India’s Top Court Defers Marriage Equality Case To Parliament

India’s top court decided on Tuesday not to legalize same sex-marriage, arguing that it does not have the power to make such a decision. While the judges had disagreed on the degree to which same-sex marriages should be allowed, they unanimously found that the court does not have the power to grant the right to marriage, thus deferring the matter to parliament.

“It lies within the domain of parliament and state legislatures to determine the law on marriage,” said Supreme Court Justice D.Y. Chandrachud, who nonetheless urged the government to support the LGBTQ+ community and stop the discrimination against them. “This court has recognized that equality demands that queer unions and queer persons are not discriminated against,” Chandrachud said.

The court’s decision ultimately came as a disappointment to the LGBTQ+ community and the petitioners who brought the case to court in the first place, who had been hoping that the case would be another success in pushing for equal rights. “There’s been tremendous work that has gone into these petitions, and many hopes and dreams of the queer community attached to them – to lead lives that most other Indians take for granted,” said one petitioner for the legalization of same-sex marriage. “The fact that the dream could not come to fruition today is a disappointment for all of us.”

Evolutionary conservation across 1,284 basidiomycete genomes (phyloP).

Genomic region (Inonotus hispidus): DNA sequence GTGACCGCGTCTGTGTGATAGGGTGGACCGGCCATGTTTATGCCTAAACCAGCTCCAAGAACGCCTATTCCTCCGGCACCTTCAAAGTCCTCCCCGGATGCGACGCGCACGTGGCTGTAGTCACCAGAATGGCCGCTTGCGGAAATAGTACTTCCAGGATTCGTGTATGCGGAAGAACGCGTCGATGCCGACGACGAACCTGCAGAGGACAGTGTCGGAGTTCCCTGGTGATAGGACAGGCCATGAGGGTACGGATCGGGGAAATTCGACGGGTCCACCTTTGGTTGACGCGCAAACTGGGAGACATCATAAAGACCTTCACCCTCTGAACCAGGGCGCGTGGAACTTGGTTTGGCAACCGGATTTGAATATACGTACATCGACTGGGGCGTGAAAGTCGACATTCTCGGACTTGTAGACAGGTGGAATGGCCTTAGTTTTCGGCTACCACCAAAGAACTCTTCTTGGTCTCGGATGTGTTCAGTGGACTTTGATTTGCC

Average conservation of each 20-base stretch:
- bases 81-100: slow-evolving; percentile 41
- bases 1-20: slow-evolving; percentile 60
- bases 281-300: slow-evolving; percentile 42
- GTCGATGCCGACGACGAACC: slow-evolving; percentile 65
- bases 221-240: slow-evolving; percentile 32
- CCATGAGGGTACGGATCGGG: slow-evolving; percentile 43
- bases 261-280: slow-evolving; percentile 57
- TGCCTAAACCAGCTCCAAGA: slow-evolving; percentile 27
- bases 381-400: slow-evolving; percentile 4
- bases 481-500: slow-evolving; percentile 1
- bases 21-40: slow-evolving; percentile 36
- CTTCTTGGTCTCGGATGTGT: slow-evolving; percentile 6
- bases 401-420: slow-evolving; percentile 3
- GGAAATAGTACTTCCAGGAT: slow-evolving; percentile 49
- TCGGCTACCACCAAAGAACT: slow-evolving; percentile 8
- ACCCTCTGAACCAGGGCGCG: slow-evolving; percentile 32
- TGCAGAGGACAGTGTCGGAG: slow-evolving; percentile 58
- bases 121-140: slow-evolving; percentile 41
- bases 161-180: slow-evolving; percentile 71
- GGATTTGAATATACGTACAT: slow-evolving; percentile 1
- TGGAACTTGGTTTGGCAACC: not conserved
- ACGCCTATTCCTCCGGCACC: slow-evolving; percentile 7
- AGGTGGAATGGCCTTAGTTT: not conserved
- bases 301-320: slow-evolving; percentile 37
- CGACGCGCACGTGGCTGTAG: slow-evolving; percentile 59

India’s LGBTQ+ community has long been fighting for equal protections and legal recognition. Most of the progress made over the past decade in improving the LGBTQ+ community’s legal rights has been at the hands of the judicial system. For instance, in 2018, India’s top court struck down the colonial-era ban on gay sex, which was previously punishable by 10 years in prison. In 2022, the court also decided that same-sex couples and unmarried partners were entitled to welfare benefits. Should the Supreme Court have ruled in favor of the petitioners on this most recent case, it would have been a massive victory for equal rights, allowing for same-sex couples to obtain the legal benefits which come with matrimony – including access to adoption, insurance, and inheritance.

While the court did not outright deny the legalization of same-sex marriage in this ruling, it has not been made clear whether a timeline has been set for Parliament to continue action on the matter – and without pressure from the court, it is unsure whether Parliament will be duly motivated to pass meaningful legislation. Given that Taiwan legalized same-sex marriage in May, many had hoped that India would become the second Asian country to recognize marriage equality. The arrest of momentum the court decision represents for the development of LGBTQ+ rights is therefore a severe disappointment.

This is “a day to be disappointed, but not to lose hope,” said Mario de Penha, the previously-quoted same-sex marriage petitioner. Although the ruling marks another bump in the long history of discrimination, this is not the end of the road for India’s LGBTQ+ community. Activists will continue to push for equal rights – whether it be through legislation or through judicial rulings.